The Use of Caffeinated Substances by Surgeons for Cognitive Enhancement

Andreas G. Franke, MD, PhD, MA; Christiana Bagusat, Dipl-Soz; Carolyn McFarlane; Teresina Tassone-Steiger; Werner Kneist, MD; Klaus Lieb, MD


Annals of Surgery. 2015;261(6):1091-1095. 

In This Article

Abstract and Introduction


Objective: To investigate the use of coffee, caffeinated drinks, and caffeine tablets for pharmacological cognitive enhancement (CE) among surgeons.

Background: Surgeons have demanding workloads, and the resulting fatigue and concentration deficits can lead to medical errors. Some surgeons use substances that promote wakefulness to counteract these effects.

Methods: A total of 3306 surgeons who attended 5 international conferences in 2011 were surveyed regarding their use of coffee, caffeinated drinks, and caffeine tablets for CE and potential factors derived from professional and private life using an anonymous self-report questionnaire. In this study, we were only interested in surgeons working in hospitals; therefore, 951 questionnaires were statistically analyzed.

Results: The most prevalent reason for using caffeine of any kind was to reduce fatigue (54.3%). Further prevalent reasons are working the night shift (32.2%) and overly long and excessive work hours (31.7%). Lifetime, past-year, past-month, and past-week prevalence was 66.8%, 61.9%, 56.9%, and 50.5%, for coffee use; 24.2%, 15.4%, 9.9%, and 6.1%, for caffeinated drinks; and 12.6%, 5.9%, 4.7%, and 3.8%, respectively, for caffeine tablets. Caffeine use was associated with lower age, male sex, divorced marital status, living with children, lack of satisfaction with professional status, pressure to perform in private life, and pressure perceived to be harmful to one's own health.

Conclusions: Surgeons often use caffeinated substances to cope with fatigue and long working hours. Coffee use was more prevalent than the use of caffeinated drinks and caffeine tablets.


Coffee is a widespread used beverage. A small representative study in the United States found that 96% of adults have ever used caffeine.[1] That study found that 83% of the inhabitants of a small city use caffeinated beverages weekly, and 61% of these participants also use caffeinated beverages other than coffee.[1] In a US random digit dialling survey of 2714 participants ages 25 to 74 years, 78% stated that they drink caffeine on a regular basis; only 15% stated that they had never drunk coffee.[2] Reasons for this use have not yet been systematically assessed. Being a flavoring substance coffee is an integral part of our culture. Furthermore, caffeine is used for cognitive enhancement (CE) purposes: A previous study of our group revealed that, among students, 53% already used (lifetime prevalence) coffee, 39% caffeinated drinks, and 11% caffeinated tablets for the purpose of CE.[3] Previous clinical studies showed that caffeine use increases vigilance and alertness and improves simple cognitive skills (eg, psychomotor skills). Caffeine is effective in boosting psychomotor and simple cognitive skills, especially in situations in which people are subjected to prolonged wakefulness and sleep deprivation.[4–6] A recent experimental study examined the effects of caffeine and taurine (ie, energy drinks) among sleep-deprived surgeons and revealed that study revealed that participants receiving caffeine needed less time for surgery, had better reaction time, and were more economic regarding their movements during laparoscopic surgery. Caffeine restored psychomotor performance to rested levels.[7]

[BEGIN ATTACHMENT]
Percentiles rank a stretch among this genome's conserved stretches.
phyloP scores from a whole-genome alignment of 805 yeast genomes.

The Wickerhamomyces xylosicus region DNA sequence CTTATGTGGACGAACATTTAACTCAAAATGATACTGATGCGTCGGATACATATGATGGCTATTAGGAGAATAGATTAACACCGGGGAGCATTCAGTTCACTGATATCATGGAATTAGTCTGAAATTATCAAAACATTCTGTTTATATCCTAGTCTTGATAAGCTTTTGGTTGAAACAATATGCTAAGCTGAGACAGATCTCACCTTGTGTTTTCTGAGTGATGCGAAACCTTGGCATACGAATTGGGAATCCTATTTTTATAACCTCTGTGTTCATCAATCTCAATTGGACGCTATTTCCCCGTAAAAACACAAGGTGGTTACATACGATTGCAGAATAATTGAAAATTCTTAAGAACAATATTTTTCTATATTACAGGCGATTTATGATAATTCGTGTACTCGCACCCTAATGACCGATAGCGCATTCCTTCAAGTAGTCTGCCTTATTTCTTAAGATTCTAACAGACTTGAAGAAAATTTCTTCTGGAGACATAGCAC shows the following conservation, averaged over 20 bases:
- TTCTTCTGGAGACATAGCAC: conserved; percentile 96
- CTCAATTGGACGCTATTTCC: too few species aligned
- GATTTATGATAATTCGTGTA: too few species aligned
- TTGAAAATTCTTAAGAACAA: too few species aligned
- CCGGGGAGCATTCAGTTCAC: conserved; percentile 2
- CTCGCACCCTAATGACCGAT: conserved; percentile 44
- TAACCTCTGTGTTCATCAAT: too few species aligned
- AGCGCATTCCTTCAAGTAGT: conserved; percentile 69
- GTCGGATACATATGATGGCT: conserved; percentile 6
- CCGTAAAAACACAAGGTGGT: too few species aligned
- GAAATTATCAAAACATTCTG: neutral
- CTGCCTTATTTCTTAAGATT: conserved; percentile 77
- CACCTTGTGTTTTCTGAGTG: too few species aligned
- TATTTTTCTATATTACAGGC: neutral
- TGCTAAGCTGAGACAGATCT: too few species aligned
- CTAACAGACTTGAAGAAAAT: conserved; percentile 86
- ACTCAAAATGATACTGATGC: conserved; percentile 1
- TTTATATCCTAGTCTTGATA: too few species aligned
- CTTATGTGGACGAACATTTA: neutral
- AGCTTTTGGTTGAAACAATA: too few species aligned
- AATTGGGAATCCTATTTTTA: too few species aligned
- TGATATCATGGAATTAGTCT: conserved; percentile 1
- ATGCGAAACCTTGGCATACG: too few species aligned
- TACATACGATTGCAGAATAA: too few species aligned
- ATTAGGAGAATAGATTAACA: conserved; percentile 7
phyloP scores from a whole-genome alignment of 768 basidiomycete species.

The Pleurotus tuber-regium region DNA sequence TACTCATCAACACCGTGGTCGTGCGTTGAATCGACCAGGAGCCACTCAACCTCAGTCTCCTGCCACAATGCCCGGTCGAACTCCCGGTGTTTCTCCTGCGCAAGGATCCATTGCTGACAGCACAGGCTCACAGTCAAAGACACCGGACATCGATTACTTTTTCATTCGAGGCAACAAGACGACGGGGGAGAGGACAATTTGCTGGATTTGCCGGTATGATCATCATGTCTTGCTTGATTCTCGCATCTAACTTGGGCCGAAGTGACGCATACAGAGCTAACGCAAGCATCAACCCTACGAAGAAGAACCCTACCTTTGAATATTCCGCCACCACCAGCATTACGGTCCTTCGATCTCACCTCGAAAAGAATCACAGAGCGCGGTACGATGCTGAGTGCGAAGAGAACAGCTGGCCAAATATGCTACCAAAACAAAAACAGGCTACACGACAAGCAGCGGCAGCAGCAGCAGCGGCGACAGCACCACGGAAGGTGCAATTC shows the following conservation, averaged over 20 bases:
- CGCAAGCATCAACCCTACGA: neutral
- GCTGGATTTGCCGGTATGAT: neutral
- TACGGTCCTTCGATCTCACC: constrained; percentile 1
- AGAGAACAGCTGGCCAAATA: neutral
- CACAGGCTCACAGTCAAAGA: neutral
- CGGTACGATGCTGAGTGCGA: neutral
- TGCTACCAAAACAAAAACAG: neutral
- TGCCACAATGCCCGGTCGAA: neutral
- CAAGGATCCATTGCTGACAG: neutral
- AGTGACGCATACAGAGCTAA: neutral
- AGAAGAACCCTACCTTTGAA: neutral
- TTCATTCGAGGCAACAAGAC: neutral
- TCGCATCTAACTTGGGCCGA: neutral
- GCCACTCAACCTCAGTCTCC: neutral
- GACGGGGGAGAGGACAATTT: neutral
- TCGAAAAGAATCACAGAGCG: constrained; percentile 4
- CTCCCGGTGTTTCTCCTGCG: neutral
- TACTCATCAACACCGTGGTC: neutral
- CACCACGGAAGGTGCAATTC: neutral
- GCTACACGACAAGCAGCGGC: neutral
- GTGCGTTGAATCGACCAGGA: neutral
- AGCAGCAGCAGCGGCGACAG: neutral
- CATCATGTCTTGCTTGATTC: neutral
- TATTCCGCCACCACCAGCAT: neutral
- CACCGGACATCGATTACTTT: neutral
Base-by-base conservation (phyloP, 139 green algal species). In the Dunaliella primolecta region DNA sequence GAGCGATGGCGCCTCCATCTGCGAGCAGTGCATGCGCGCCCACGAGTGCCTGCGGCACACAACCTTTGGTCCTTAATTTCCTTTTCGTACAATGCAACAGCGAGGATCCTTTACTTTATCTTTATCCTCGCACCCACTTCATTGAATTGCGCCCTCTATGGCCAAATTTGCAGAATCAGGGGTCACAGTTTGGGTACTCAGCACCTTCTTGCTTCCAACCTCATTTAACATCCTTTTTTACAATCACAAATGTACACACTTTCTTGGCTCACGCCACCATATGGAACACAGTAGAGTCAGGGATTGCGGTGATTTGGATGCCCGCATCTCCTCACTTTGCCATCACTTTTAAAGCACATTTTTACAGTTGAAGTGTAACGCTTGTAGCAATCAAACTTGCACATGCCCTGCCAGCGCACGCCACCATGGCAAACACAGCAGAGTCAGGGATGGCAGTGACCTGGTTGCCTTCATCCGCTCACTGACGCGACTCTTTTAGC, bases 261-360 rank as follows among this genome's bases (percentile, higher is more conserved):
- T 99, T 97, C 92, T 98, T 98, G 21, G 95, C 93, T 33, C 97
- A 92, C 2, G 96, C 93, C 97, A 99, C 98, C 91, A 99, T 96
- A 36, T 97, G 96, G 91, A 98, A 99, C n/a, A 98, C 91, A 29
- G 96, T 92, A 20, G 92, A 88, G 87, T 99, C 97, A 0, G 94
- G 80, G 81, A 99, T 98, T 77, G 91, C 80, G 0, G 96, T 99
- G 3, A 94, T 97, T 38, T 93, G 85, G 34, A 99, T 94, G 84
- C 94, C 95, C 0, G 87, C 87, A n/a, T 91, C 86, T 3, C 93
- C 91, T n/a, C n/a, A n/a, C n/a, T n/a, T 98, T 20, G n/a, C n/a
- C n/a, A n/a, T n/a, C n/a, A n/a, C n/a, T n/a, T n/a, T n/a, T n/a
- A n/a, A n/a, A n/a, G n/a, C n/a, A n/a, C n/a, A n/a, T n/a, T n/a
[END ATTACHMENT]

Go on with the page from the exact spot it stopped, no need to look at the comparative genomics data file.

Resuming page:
Physicians in general are often exposed to excessive workload, leading to mental and physical exhaustion, fatigue, and sleep deprivation (especially during night shifts),[8–10] which may increase the likelihood of medical errors.[7,11–16] Therefore, surgeons may try to counteract states which may lead to medical errors (eg, fatigue, sleep deprivation, concentration deficits, etc). In this respect, Warren et al theoretically discussed "the neurocognitive enhancement of surgeons."[17] The epidemiology of caffeine among employees with excessive workload, shift work, and further extreme working conditions, such as surgeons, has not yet been assessed in detail. Therefore, we assessed the use of coffee, caffeinated drinks, and caffeine tablets exclusively for CE purposes among surgeons working in hospitals and factors associated with its use, including the conditions of private and professional life, using anonymous questionnaires.